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Why I Like Vertex Energy (VTNR) Despite The Warning Signs

Some technologies, even some industries, seem to be always on the verge of a breakthrough. The energy sector is particularly prone to this. If you believe the hype, then we are always about to experience some fundamental shift that will change our lives forever, and if you just buy in to one of the struggling companies seeking to exploit this wonderful new technology, you too can be fabulously wealthy! The truth in these predictions, at least to date, can best be gauged by the fact that Exxon Mobil (XOM) made $9.1 Billion in the first quarter of 2014.

For that reason I hesitate to talk positively about a stock in one of those industries that we have probably all been told are “revolutionary”.  This is especially true when the stock is extremely volatile and is on the way back down after nearly tripling in a three and a half month period. While we are on reasons not to trust this thing, how about a market cap of less than $220 Million, or a recent dilution of the stock by a $17.1 Million private placement of shares that caused a one day 14% drop.

All of these negatives apply to Vertex Energy (VTNR) but I still like it. Vertex is in the oil re-refining business. They provide recycling solutions to businesses and take used oil and other waste products and make them into something useful. The green nature of this business makes it a candidate for over hype, and I for one have been told before that re-cycling industrial waste is the next big thing, but there are three things that make this different.

Firstly, this is not a case of buying into an idea in the (probably forlorn) hope that the company will one day make money. Vertex has turned a profit in every quarter since the beginning of 2010 except one, and that was a break even quarter.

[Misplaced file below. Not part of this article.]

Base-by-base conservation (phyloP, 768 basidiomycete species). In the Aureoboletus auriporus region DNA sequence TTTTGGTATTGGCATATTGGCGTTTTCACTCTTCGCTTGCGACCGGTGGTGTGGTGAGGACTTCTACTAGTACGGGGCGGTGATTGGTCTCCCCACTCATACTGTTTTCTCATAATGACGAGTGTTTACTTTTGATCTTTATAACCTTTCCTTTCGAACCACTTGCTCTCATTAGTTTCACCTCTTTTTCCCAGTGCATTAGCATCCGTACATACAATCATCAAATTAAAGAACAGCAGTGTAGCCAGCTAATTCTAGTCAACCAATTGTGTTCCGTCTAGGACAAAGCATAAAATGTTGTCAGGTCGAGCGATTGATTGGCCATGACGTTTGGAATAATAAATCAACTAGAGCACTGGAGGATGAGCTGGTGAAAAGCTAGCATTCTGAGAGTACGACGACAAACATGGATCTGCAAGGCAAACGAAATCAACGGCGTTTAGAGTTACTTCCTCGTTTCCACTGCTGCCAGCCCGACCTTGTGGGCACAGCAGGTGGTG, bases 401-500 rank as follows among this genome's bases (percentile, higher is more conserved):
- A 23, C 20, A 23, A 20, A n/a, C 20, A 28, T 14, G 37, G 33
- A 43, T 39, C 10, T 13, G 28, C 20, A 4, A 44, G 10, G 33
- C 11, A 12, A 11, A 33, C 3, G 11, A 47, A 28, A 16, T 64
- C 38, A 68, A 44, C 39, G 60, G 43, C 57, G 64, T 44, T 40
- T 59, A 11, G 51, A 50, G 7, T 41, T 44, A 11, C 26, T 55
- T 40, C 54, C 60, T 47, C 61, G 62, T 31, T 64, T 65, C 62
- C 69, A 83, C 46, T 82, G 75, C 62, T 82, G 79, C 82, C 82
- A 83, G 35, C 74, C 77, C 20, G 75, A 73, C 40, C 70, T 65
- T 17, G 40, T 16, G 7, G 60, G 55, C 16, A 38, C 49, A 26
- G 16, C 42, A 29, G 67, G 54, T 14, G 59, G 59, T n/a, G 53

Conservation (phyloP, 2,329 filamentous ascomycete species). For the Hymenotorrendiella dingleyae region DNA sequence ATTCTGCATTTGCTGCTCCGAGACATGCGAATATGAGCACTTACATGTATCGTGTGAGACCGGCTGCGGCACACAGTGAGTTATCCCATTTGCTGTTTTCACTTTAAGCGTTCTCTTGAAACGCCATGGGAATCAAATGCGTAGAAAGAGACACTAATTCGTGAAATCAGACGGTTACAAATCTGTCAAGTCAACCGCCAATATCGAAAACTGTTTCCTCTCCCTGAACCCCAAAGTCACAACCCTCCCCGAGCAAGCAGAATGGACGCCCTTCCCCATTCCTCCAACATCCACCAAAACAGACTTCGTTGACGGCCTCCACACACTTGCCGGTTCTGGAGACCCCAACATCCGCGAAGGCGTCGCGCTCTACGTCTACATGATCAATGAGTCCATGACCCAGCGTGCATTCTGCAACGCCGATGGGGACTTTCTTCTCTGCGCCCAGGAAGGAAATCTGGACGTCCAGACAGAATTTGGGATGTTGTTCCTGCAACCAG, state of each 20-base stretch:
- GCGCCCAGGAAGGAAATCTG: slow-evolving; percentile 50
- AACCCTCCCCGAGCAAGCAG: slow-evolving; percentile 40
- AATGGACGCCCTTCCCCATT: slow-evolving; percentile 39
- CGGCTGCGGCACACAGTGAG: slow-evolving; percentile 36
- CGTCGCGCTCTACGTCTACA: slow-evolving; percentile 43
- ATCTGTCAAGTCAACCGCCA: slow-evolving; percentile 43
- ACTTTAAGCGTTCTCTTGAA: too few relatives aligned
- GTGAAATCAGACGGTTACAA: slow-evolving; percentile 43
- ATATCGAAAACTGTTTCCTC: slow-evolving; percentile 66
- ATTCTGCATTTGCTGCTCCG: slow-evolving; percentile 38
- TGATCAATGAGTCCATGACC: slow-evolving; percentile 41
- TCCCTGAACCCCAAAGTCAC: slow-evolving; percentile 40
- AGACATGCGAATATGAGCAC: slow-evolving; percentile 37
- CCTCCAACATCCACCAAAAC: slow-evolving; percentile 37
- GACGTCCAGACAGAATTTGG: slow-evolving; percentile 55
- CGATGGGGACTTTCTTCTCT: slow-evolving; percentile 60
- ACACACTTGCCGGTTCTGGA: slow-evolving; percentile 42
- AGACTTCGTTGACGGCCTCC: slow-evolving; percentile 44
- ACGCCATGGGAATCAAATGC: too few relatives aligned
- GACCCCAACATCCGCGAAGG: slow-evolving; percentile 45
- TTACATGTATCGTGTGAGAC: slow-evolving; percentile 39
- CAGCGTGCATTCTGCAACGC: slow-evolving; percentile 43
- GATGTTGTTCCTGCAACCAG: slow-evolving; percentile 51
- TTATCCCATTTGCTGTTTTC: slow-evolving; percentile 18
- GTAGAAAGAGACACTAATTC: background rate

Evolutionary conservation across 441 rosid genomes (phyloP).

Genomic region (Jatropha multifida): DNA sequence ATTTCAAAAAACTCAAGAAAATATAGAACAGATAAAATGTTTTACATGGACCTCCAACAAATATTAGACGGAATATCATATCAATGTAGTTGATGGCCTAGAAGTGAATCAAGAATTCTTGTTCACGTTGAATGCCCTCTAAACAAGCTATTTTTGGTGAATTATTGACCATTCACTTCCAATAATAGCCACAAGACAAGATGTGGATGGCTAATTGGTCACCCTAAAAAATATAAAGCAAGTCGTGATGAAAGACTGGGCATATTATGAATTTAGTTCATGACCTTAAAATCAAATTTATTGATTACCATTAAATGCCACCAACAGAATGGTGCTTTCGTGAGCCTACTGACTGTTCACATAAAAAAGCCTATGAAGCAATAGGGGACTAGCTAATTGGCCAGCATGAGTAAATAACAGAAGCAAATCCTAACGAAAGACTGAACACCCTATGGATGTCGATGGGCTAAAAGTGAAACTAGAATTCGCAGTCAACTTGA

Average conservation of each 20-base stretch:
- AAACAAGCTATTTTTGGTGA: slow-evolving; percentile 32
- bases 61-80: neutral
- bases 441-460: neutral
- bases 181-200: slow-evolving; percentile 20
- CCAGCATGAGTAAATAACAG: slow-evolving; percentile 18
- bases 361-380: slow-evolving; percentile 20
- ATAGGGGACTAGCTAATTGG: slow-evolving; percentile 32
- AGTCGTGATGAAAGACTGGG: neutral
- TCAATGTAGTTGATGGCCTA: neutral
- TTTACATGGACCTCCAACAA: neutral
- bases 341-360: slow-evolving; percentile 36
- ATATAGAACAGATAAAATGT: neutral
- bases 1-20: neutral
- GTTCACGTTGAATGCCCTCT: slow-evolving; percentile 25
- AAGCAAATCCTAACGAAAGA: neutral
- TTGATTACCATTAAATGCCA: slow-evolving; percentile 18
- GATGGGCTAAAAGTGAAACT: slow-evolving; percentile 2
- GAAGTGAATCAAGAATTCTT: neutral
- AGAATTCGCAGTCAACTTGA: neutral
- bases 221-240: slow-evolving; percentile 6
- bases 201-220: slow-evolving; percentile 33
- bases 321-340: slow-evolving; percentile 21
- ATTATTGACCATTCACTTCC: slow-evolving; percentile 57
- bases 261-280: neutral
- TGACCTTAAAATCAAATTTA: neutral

Secondly, the recent price rise, as spectacular as it has been, has been based on valuation, not speculation. Indeed, by conventional valuation metrics, VTNR is actually cheap at current levels, with a forward P/E below 14.

Finally, the company’s purchase of Omega Holdings, another re-refining company, in March of this year has expanded their capacity and paves the way for further significant earnings growth.

The biggest problem with buying into a volatile stock like this on the way down is timing an entry. It is all too easy to buy in for long term potential but then be squeezed out within a few days or weeks. Thursday’s close at $9.74, however, is close enough to a significant level to make buying here a reasonable bet.

Vertex Energy

The $9.15 level (marked on the above chart by the gold horizontal line) offered resistance twice on the way up, both at the end of April and then a week and a half later. As you would expect, once it was broken it became a support level and has held twice on the way back down. It will likely provide some support again if today’s drop continues. It is too close for a stop-loss level in a stock with this much recent volatility though, and the May low around $7 would be more appropriate. Obviously, this means risking over 30% of your investment, so this is not something on which to risk a chunk of your capital.

Given the current valuation, just a return to average earnings multiples would give close to a 50% profit, so the risk/reward ratio is not too far off, but the real potential is for serious earnings growth over the next couple of quarters and some upward revisions. If that happens, or the seemingly re-invigorated EPA further tightens regulations for disposal of industrial waste, there could still be serious pop in the stock that would allow stop losses to be re-set in order to lock in a profit.

Generally I don’t like trendy stock and prefer to look for something that is out of favor and is therefore cheap, but value is value. There are reasons not to buy VTNR, but to my mind the opportunity to own a company that has a proven profit record, is trading at a discount to the broad market, and has serious growth potential is just too good to miss.

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